Book reveals infighting in Health ministry

L-R: Dr Ruth Aceng Prof Anthony Mbonye

Kampala- The appointment of inexperienced junior officers to influential positions in the Health ministry has undermined the quality of services delivered by the sector, a senior doctor has claimed in a newly published book.

Prof Anthony K. Mbonye details a litany of in-fighting and power struggles that led to his resignation as director general of health services in charge of clinical and community health in January 2018.

“The immediate effect has been on the demoralisation of staff who feel that the institutional mechanism to advance their professional careers are no longer relevant,” Prof Mbonye writes in the self-published book, Uganda’s Health Sector – Through Turbulent Politics (1958-2018).

“The second way is because staff occupying senior political and management positions lack the requisite knowledge and the experience to apply standard rules, regulations and procedures, with a negative impact on service delivery,” he adds.

The 156-page book details the origins of the modern health sector in Uganda from the colonial times and the ground-breaking work of Dr Albert Cook and other missionary doctors, running through the decades as the country’s turbulent politics and economy affected the quality of services, including healthcare.

Most of it is based on historical facts and is detailed and interesting without being remarkable.

Prof Mbonye’s recollection of recent appointments to the ministry, on the other hand, is an insider-account of tales of intrigue and power struggles as political appointees to leadership positions in the ministry clashed with technocrats for almost a decade.

“A case in point is the recently appointed Permanent Secretary in the Ministry of Health, Dr Diana Atwine, who possessed little knowledge of the health sector and no experience in management and accounting procedures,” Dr Mbonye writes.

“Similarly, the appointment of Dr Christine Ondoa as a minister when she had failed in her management of Jinja and Mbarara hospitals, proved problematic. In another case, Dr Jane Aceng from Lira Hospital, after failing in her application for the post of medical superintendent, was accelerated to the post of Director General of Health Services and later Minister of Health. She engaged in infighting with staff and fellow ministers,” he further states.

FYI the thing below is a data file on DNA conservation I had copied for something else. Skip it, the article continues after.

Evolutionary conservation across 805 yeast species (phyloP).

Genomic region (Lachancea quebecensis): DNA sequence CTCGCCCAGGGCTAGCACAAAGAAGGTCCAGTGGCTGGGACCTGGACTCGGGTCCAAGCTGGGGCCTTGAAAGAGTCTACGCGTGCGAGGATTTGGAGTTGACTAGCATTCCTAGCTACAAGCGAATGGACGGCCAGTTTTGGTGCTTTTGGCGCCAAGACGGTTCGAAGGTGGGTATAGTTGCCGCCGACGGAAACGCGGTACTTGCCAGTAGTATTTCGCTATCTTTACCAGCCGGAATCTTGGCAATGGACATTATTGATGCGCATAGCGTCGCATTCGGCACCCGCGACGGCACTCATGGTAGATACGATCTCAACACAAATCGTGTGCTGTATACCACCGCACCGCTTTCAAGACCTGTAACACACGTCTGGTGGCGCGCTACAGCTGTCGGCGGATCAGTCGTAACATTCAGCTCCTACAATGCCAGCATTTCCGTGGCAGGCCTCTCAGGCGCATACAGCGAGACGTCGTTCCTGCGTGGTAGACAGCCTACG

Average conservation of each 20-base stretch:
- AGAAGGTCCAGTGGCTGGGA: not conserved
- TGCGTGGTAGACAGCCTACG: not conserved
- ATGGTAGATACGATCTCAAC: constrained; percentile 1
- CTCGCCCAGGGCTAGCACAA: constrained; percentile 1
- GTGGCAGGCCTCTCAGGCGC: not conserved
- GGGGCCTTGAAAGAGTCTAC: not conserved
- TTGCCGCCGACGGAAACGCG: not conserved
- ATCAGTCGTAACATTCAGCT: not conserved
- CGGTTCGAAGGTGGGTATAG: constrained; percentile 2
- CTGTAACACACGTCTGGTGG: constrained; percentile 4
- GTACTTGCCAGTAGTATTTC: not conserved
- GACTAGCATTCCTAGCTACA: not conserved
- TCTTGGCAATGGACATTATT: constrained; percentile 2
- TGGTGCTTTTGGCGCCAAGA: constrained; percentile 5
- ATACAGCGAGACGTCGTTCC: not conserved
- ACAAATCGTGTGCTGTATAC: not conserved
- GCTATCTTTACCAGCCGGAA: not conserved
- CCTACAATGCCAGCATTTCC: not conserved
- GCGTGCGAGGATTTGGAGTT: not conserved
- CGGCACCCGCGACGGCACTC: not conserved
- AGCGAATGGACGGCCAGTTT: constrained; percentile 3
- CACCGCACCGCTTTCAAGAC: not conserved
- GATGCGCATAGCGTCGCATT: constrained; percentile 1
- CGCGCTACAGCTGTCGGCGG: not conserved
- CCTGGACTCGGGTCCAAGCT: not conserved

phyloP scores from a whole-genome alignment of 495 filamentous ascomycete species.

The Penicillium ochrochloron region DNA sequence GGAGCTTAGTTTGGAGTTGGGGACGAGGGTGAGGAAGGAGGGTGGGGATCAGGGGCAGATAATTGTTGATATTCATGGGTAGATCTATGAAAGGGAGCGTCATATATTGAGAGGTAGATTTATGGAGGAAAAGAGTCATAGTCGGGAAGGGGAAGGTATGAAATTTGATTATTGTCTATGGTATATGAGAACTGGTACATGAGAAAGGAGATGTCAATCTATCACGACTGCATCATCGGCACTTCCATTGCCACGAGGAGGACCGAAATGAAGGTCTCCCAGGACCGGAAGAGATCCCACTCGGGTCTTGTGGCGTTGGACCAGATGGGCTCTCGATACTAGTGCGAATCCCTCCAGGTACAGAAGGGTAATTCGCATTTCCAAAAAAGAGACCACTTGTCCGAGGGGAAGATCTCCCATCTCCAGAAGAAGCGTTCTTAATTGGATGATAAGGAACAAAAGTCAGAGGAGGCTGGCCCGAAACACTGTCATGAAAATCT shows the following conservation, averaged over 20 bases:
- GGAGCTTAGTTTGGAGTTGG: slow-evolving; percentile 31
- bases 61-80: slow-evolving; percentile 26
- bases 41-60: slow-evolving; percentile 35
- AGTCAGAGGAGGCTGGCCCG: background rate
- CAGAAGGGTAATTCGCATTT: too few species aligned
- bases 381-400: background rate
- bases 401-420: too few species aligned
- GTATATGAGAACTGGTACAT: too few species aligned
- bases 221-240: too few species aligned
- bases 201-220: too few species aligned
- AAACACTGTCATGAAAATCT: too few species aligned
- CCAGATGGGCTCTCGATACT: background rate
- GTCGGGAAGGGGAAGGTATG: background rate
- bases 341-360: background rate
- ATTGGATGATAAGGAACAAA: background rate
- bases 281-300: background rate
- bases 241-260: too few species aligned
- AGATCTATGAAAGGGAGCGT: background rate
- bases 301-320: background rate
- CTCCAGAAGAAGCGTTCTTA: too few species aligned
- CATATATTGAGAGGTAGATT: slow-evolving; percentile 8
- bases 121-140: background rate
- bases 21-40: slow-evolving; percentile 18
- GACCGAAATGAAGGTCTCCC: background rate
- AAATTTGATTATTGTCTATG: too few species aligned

Dr Atwine, however, laughed off the claims, saying she had no time responding to a book written out of frustration.
“I am chairing a meeting and not able to talk, but what is in the book is sour grape and sheer malice that is not worth responding to,” she said.

In response, Dr Ondoa said: “I don’t know the criteria he (Prof Mbonye)used to come up with assessment, but he is entitled to his opinion. I didn’t forge any qualification...At the time I was appointed minister, I held the highest qualification in the medical field and that is a senior consultant.”

“To get that qualification, you are recommended by the Health Services Commission and the director general of health services. So I don’t know how he came to that conclusion. My records in Jinja, Mbarara and Arua regional referral hospitals speak for themselves...By saying I am incompetent means he is doubting the appointing authority,” she added.

Dr Aceng was reported to be in a Cabinet meeting by press time.

Reports of clashes between top officials in government ministries and agencies are not new and they sometimes spill over into the public as seen most recently in the Uganda Investment Authority, the Uganda Police Force and the central bank.

Prof Mbonye claims that some of the officials appointed to the ministry had poor academic grades, lacked management and leadership experience, had been previously accused of improper conduct, or were appointed due to their connections to powerful individuals.

Dr Atwine has previously worked as a personal physician to President Museveni and the head of the State House-based Health Monitoring Unit.


In June 2016, Prof Mbonye was appointed acting Director General of Health Services. The Inspector General of Government later investigated claims that he had rewritten the job description to benefit him when interviews were conducted to fill the position substantially.

The IGG’s report noted a conflict of interest in Prof Mbonye not informing the Permanent Secretary of his application for the job and he was removed from his position in September 2017 then reinstated as he challenged the decision in the High Court.

On January 31, 2018, Justice Henrietta Wolayo dismissed the IGG’s findings and ruled that there had been no conflict of interest and that Prof Mbonye had not been given a fair hearing. The ruling came two days after Prof Mbonye had resigned.

“I no longer had confidence in their capacity to lead; and felt that I could no longer work alongside officers who leveraged the power of their undeserved positions and conducted themselves in such an unprofessional way,” he notes in his book.